2010 U.S. Open: Graeme McDowell's gamble came long ago

Northern Ireland’s Graeme McDowell becomes the first European since Tony Jacklin in 1970 to win the U.S. Open.

Associated Press

Northern Ireland’s Graeme McDowell becomes the first European since Tony Jacklin in 1970 to win the U.S. Open.

PEBBLE BEACH, Calif. — His final putt was short. Practically a tap-in.

And he played the final hole safe. Nothing but sensible and conservative shots.

If it was a risk you were looking for, you should have seen Graeme McDowell a dozen years ago. If it was distance you wanted to see from your 2010 U.S. Open champion, you should have been there when he left his home and flew across an ocean as a teenager.

The world got its first good look at Graeme McDowell's life when he held his dad in his arms on the 18th green of the Pebble Beach Golf Links late in the evening on Father's Day, but the pivotal part of his story goes back much earlier.

It begins in Northern Ireland in the late 1990s when McDowell was a college freshman taking mechanical engineering classes and trying to figure out how to improve his raw golf game. He decided America was the place to learn and went about finagling a scholarship.

That an Irish kid somehow ended up at the University of Alabama-Birmingham is funny enough.

But McDowell's first night in America was spent alone in a hotel near the airport in Memphis because he missed his connecting flight after having a difficult time explaining to immigration officials exactly what he was doing in this country.

When he finally got to Birmingham, he discovered how hard it would be to navigate the distance between an Irish brogue and a Southern twang when he couldn't even order a sandwich at a Subway.

Yet, by 2002, the scrawny kid from Portrush was given an award as the finest college golfer in America, beating out the likes of Camilo Villegas and Hunter Mahan. And now, on Sunday, he beat America's best to become the first European winner of the U.S. Open in 40 years.

"It's unbelievable. I would have never dreamed this," his father, Kenny, said. "But miracles do happen then, don't they?"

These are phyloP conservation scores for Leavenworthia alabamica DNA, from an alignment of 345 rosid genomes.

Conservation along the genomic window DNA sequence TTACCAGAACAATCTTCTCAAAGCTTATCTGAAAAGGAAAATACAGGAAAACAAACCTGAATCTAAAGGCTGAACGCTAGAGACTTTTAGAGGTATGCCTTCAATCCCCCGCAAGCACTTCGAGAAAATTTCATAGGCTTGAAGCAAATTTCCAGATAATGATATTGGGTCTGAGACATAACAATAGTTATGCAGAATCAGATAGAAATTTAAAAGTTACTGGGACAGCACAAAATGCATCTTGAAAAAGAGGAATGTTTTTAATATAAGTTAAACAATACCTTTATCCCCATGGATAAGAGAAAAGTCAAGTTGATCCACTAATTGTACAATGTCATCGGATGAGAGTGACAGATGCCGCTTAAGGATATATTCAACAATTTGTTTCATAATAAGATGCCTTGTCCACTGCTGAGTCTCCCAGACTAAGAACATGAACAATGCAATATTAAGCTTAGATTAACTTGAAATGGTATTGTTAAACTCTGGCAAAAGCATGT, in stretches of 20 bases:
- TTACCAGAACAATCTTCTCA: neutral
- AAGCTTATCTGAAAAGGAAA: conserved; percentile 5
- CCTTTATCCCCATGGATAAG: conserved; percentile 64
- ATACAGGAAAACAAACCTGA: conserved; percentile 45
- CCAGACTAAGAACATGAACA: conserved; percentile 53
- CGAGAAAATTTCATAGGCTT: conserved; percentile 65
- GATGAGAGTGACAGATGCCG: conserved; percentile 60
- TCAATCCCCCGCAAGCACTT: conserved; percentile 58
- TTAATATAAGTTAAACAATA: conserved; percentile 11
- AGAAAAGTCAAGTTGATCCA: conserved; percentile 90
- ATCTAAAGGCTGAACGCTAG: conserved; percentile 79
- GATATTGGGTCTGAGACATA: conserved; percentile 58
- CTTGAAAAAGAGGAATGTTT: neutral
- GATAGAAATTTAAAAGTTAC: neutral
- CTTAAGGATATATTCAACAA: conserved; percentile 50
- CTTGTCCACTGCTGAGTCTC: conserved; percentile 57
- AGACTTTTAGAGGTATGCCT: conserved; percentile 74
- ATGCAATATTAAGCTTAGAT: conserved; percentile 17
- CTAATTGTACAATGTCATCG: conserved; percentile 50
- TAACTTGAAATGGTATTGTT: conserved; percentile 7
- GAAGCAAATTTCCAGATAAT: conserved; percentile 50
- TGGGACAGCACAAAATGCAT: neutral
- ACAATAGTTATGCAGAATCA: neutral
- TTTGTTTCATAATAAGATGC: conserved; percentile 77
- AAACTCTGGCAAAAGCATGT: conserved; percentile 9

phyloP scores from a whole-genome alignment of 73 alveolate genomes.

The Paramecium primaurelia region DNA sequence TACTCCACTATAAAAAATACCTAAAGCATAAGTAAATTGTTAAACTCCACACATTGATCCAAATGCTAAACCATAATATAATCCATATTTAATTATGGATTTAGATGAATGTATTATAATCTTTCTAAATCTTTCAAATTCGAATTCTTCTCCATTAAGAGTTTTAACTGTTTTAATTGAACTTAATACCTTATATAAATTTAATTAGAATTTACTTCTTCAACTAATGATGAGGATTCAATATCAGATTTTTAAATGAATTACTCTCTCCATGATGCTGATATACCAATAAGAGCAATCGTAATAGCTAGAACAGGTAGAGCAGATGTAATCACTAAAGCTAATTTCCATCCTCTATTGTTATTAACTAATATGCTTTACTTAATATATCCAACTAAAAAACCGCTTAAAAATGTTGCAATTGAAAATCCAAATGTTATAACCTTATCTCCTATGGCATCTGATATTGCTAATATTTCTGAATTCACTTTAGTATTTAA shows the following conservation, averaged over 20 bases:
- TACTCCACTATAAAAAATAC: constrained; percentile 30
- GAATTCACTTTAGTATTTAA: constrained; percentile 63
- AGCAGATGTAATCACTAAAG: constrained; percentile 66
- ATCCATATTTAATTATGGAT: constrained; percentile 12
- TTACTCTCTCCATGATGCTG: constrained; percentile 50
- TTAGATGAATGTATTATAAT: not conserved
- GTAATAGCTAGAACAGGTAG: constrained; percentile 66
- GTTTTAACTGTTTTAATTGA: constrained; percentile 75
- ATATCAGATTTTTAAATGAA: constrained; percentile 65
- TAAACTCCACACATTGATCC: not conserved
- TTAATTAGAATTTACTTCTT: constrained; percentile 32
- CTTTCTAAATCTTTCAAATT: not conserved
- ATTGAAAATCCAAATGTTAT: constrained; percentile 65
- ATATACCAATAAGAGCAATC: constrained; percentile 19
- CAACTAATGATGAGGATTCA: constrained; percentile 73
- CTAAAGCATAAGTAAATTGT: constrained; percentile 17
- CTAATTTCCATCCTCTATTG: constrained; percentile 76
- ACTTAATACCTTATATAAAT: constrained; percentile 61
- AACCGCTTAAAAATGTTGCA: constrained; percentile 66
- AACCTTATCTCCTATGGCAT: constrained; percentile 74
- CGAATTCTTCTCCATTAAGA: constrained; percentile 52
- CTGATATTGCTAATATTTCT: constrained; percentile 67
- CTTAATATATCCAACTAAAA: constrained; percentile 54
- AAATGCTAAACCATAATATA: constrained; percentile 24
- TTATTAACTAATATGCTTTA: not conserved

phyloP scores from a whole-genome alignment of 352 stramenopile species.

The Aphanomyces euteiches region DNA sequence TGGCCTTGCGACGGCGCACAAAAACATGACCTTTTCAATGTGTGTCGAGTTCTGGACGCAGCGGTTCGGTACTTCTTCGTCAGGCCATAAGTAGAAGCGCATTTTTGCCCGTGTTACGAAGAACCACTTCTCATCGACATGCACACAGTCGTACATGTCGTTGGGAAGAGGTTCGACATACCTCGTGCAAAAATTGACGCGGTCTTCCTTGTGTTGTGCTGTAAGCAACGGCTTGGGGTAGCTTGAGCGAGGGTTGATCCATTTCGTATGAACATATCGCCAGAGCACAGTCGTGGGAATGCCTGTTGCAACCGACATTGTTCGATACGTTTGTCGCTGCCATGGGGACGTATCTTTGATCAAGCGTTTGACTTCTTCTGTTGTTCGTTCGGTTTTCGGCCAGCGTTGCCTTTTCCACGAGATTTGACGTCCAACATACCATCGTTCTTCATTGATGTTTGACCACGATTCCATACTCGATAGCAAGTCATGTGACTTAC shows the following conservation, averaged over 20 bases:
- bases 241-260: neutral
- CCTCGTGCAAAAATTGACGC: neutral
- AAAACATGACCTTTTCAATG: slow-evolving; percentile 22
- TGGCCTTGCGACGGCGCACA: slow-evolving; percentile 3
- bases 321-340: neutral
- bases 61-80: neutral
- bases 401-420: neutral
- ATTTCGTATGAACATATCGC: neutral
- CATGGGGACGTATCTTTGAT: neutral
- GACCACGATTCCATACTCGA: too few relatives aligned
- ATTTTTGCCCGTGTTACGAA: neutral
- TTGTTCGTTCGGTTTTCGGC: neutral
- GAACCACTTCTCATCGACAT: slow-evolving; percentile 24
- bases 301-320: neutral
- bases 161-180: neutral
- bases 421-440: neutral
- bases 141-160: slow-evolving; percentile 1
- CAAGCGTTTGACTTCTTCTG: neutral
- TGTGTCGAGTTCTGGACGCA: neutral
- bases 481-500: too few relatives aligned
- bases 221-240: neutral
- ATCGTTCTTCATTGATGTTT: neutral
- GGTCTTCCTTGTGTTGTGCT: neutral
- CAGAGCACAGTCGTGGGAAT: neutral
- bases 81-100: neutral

For McDowell, who lives by Lake Nona in Orlando, the miracle was in his ability to survive. On one of the toughest courses in the world, McDowell hung on by making fewer mistakes than his pursuers.

Think of the leaderboard early on Sunday:

In third place for a while was Tiger Woods, winner of 14 majors. In a tie for first place for a short time was Ernie Els, winner of three majors. And lingering near the top five all day was Phil Mickel­son, winner of four majors.

Yet the U.S. Open champion was a guy who had never won a PGA Tour event.

"He played very, very professionally in terms of strategic, U.S. Open golf," said his caddie, Ken Comboy. "You saw it out here on Friday with guys on the 14th. Once you make a mistake, you can compound it. The secret is to make mistakes on the right side of the pin.

"He was magnificent. He did his homework. He did his preparation."

The six golfers in the final three pairings on Sunday combined to finish 24 shots over par in the final round. In other words, nobody reached out and grabbed the U.S. Open title. McDowell, instead, refused to let go of it.

He began the day in second place, three strokes behind Dustin Johnson, who imploded in remarkable fashion. By the third hole, McDowell had a share of the lead. By the fifth, he had the outright lead.

"I've played in plenty of major championships. I played in plenty of tournaments where I made the mistakes," McDowell said. "I feel like I've served my apprenticeship a few times. I've been in position going into a weekend at majors and not done the job.

"I think I've died and gone to heaven for sure. This can't be real. I don't think this will ever sink in. It's a very special feeling to pick this trophy up on the 18th green of one of the most special golf courses on the planet."

The truth is McDowell had been developing a reputation as the kind of golfer who plays better on Thursday and Friday than he did on weekends. Of all the golfers near the top of the leaderboard, he seemed a likely candidate to fade.

McDowell's father, who has been traveling much of the world with him after retiring a couple of years ago, said he took Graeme out for coffee on Sunday morning to help him relax.

They talked about Graeme's amateur career. They talked about old times in Ireland. They talked about his old school. They talked about everything except the U.S. Open.

"I always practiced hard. I was always very ambitious and driven," McDowell said, clutching his U.S. Open trophy. "I always dreamt of having one of these. This is a pretty special day in my career."

And what did father and son talk about when they met again on the 18th green Sunday evening?

"I said, 'You're something, kid,' " Kenny said. "And he said, 'Happy Father's Day, Dad.' "

The record will show that Graeme McDowell played it safe on Sunday.

He will know better.

John Romano can be reached at (727) 893-8811.

2010 U.S. Open: Graeme McDowell's gamble came long ago 06/21/10 [Last modified: Monday, June 21, 2010 8:31am]

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